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Cain Uproar, Glenn Beck, LH Catcher, Poverty, Intangibles

By Mike Silva ~ August 16th, 2009. Filed under: Morning Digest.

- What’s with the uproar with Matt Cain? This isn’t anywhere near what Roger Clemens did back in 2000. Cain, to quote him postgame, “got out of his mechanics and let it run up on him”. Clemens was a calculated move to brush Piazza back because of his success against him. No reason to hate on Cain who clearly was upset after the Wright beaning situation.

- Great job by Bill Madden calling out MLB owners for “crying poverty”. This is the new scam in corporate America and baseball has jumped right on board with the rest of them. Remember, those that run companies, like the baseball owners, want to get the maximum production for the least amount of money. Nothing wrong with that, but in reality there is no justification for individuals (i.e. baseball players) to sell themselves short for a penny less than what they are worth. The owners know this so the only tactic they have less is to cry poverty. Unfortunately, “Average Joe” who works at a Fortune 500 can’t fight back because he doesn’t have the support of a union like the Players Association. Even more, customers of greedy entities, like the American banking industry, are forced to play along because they don’t have an alternative. Fortunately, the baseball fan does have a choice. I think it’s time to teach the owners of the Pirates and Indians a lesson. How about not showing up in 2010? Seriously, don’t show up at all. Don’t buy season tickets, merchandise, or even pay attention to the team. Let Peter Dolan, Bob Nutting, and Frank Coonelly use the revenue sharing money to paint their office. We need to treat teams, in all sports, like the companies that lay off employees after getting government stimulus money. We may have to accept this poor behavior in our lives, but we should be angry that these kinds of games are played with America’s past time.

- Alan Schwarz of the NY Times did an interesting piece on left handed catchers. Former big leaguer Benny Distefano was the last left handed player to catch a big league ballgame. That happened on August 18, 1989. Amazing how no one has done it since. I always questioned why there is an aversion to having a lefty catcher, but after reading the column, catching, already a difficult position, would be that much harder left handed. Take a read and tell me what you think.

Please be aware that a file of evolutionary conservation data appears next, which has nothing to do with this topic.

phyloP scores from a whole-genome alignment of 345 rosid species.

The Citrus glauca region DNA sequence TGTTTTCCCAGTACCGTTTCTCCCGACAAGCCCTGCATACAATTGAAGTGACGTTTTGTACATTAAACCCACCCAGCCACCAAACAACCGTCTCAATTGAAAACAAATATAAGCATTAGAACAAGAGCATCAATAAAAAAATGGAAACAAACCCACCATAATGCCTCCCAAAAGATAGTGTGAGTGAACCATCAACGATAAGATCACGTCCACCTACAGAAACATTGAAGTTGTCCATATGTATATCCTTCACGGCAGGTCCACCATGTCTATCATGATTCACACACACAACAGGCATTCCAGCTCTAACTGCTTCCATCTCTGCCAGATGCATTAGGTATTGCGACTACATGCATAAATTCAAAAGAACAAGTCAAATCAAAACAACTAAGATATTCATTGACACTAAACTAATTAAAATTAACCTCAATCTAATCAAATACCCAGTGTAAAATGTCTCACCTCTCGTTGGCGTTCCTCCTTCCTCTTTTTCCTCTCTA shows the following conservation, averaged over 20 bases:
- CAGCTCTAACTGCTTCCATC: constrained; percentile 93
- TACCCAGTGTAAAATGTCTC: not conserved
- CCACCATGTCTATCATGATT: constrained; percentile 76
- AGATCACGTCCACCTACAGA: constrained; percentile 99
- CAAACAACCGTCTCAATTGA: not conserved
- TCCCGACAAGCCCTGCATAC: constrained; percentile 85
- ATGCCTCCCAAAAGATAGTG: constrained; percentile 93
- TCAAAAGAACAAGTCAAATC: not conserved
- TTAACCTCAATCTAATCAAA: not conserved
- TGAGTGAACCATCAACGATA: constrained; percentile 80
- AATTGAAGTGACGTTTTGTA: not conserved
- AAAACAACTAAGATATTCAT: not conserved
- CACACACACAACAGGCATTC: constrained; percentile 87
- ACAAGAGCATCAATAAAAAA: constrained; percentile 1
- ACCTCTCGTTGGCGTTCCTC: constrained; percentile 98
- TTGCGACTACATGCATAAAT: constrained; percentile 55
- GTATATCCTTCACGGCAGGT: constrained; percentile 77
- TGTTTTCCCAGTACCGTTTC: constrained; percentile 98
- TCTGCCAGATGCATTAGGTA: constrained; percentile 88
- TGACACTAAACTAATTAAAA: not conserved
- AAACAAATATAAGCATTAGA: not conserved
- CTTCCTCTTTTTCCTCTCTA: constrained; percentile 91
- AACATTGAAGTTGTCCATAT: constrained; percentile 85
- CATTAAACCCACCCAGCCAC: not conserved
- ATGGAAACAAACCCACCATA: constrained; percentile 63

- On the topic of Distefano I thought of a funny story. A colleague of my dad’s knows John Franco and Benny Distefano from their days playing high school baseball in Brooklyn. In 1992, when Distefano was playing for the Astros, I got an autograph from him when Houston came to Shea Stadium. Like any young kid you find it cool that a big league player signs your scorebook, even if, at best, he is a fringe player. That night David Cone was pitching against the Astros. Coney had a no hitter into the eighth, when, with one out, Benny Distefano came to the plate. He grounded a week dribbler to third, and you guessed it, was on base with one of the cheapest singles ever. Cone would give up another hit and finish the game with a two hit shutout. Autograph be damned! I never forgave Distefano after that.

- A scout told Tim Bontemps how unimpressed he is with Wilmer Flores. I have talked to guys who have played with Flores. It’s amazing how mixed a reaction to get about him. One player told NYBD that Flores has a bit of an “attitude”, but when we looked further into it no one else would confirm that. When I asked another player about the mediocre numbers, he said don’t look at the numbers, if you watch the kid play he has the ability to be a great hitter. I was reminded how young Flores is. I gave him the “Miguel Cabrera” comparison that sometimes is made and he said he could see that. I think we just need to let the kid play and develop. There are red flags, but I guess that is why these kids are called “prospects”.